But the president sues to block his tax returns. Threatened to sue the University of Pennsylvania if his grades or aptitude scores became public. He sues about everything. Nothing new from this White House.
KEILAR: We heard from Adam Schiff, chairman of the House Intelligence Committee, saying he thinks it's a problem of the law. He thinks the law is written well about how this information should come to Congress.
That said, if the law is not respected and Congress has to go to court to get this information and they have to do this at every turn, is there a problem with the law?
WELD: Yes, well, there may about preview of times to come if Jerry Nadler's committee continues with the impeachment inquiry and they have to fight for every single document they subpoena. That's essentially what happened with President Nixon in that impeachment and he wound up having to resign. When the tapes became public, they showed he should have turned over that stuff. So the stakes can get high in a standoff of this sort.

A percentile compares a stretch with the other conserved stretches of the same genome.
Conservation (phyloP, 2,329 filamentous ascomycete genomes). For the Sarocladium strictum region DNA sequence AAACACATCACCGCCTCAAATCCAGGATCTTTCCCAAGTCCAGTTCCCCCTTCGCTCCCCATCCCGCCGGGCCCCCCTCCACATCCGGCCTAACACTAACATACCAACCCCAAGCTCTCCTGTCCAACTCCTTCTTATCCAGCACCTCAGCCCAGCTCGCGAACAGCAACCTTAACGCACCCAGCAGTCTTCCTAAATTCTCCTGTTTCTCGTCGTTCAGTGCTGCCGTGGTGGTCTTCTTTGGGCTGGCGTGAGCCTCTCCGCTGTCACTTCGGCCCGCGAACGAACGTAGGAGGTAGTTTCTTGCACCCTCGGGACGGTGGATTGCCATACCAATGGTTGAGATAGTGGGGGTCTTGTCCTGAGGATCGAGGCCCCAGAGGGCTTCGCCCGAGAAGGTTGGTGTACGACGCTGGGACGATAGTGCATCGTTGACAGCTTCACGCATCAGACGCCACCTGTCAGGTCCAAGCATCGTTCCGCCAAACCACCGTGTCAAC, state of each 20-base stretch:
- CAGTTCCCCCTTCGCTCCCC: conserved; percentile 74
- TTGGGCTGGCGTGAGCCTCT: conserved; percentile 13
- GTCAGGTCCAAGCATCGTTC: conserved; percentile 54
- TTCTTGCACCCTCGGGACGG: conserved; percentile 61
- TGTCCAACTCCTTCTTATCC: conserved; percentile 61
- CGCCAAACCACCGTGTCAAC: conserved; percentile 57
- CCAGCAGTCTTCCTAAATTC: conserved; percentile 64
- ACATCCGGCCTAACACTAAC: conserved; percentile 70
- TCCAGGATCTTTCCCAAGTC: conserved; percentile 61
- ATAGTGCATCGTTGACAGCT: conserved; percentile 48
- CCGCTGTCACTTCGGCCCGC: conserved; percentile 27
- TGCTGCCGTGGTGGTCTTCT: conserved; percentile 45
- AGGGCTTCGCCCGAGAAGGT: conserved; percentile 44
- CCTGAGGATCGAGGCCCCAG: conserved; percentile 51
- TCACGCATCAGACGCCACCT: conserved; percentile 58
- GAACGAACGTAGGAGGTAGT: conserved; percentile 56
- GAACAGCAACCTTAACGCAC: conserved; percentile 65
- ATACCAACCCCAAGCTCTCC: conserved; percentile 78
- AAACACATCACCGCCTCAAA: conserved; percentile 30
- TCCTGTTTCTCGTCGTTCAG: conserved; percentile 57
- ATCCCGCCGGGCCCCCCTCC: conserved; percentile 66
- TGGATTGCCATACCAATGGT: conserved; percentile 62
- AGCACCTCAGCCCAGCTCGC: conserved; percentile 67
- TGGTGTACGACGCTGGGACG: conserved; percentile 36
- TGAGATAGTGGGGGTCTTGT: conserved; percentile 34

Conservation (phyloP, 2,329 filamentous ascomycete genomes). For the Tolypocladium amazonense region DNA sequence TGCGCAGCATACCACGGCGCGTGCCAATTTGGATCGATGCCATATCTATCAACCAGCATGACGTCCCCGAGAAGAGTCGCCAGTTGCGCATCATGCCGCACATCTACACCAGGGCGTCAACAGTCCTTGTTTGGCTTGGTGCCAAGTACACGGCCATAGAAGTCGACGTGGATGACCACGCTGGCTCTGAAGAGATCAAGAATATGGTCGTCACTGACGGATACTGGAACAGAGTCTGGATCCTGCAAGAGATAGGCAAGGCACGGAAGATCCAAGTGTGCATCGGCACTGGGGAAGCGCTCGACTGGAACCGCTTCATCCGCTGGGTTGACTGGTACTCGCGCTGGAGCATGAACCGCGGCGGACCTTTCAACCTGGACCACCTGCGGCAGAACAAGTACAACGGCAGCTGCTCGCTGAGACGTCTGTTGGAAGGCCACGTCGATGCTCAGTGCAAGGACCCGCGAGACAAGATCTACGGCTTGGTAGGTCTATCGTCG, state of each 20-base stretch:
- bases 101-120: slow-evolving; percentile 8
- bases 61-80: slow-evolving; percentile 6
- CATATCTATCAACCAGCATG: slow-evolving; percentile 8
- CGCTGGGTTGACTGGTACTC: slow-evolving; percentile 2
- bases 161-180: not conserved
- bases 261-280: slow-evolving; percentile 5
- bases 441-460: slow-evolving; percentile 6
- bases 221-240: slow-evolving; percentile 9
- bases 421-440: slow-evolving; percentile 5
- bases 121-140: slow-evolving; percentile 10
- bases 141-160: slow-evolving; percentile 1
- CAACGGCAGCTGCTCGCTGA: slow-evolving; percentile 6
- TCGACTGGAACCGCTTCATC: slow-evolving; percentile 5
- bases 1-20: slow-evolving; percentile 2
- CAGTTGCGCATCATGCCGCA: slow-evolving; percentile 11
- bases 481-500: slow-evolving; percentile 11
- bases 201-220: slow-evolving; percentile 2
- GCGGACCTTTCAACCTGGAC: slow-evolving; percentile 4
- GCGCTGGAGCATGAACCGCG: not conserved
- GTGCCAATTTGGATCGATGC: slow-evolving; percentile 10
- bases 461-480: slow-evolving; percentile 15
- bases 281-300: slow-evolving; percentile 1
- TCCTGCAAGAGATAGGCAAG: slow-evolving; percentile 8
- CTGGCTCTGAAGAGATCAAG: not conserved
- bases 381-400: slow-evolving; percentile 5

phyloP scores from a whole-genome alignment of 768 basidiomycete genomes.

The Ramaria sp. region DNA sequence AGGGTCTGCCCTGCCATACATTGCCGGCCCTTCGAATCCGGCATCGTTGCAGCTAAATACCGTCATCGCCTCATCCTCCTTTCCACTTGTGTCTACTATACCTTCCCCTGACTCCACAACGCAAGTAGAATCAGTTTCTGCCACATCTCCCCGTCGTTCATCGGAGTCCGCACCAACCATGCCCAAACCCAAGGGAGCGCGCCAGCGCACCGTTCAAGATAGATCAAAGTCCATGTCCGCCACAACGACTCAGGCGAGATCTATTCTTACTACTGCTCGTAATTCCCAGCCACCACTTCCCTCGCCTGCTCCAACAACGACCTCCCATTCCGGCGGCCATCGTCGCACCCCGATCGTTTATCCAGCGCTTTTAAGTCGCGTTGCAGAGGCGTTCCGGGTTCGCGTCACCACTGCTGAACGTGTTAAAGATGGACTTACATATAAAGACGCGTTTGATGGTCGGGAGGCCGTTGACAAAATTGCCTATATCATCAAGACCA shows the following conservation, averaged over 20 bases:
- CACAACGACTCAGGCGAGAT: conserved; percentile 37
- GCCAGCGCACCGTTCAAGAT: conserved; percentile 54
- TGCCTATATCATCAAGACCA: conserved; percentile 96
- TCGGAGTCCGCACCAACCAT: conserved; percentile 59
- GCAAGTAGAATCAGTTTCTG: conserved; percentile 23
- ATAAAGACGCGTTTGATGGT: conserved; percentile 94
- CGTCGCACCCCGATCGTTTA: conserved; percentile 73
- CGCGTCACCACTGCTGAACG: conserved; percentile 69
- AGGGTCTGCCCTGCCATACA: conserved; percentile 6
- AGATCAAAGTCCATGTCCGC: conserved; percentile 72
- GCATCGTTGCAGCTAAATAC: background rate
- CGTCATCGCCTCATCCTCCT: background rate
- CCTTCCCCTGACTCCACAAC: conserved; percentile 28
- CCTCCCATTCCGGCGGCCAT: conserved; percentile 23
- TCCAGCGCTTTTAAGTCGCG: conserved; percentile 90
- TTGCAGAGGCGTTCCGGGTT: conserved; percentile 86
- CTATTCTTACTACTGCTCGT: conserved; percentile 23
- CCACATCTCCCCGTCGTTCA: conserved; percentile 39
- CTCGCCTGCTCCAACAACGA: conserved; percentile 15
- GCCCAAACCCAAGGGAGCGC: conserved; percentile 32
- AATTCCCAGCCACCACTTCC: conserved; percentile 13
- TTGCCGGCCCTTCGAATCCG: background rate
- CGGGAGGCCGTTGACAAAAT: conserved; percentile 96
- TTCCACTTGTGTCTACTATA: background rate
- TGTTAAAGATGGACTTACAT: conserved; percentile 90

So far, the president has a lot of flexibility in conducting conversations with foreign leaders. If he said I promise we'll never hang you out to dry on this one, that's not actionable at all.
KEILAR: He has shared classified information with the --
WELD: Oh, we know that.
KEILAR: -- Russian leaders in the Oval Office.
He basically said in a tweet today it would be -- anyone would be dumb, basically that believed he would say something inappropriate with a foreign leader while on such a potentially heavily populated call, as he put it.
Do you think the president poses a national security risk?
WELD: Well, you know, anybody would have to be crazy to suppose the president of the United States would ever meet in the Oval Office with a Russian ambassador and TASS, the official origin's publications, with no American press allowed. No one would have believed that, but it happened. That gives some support to what you say.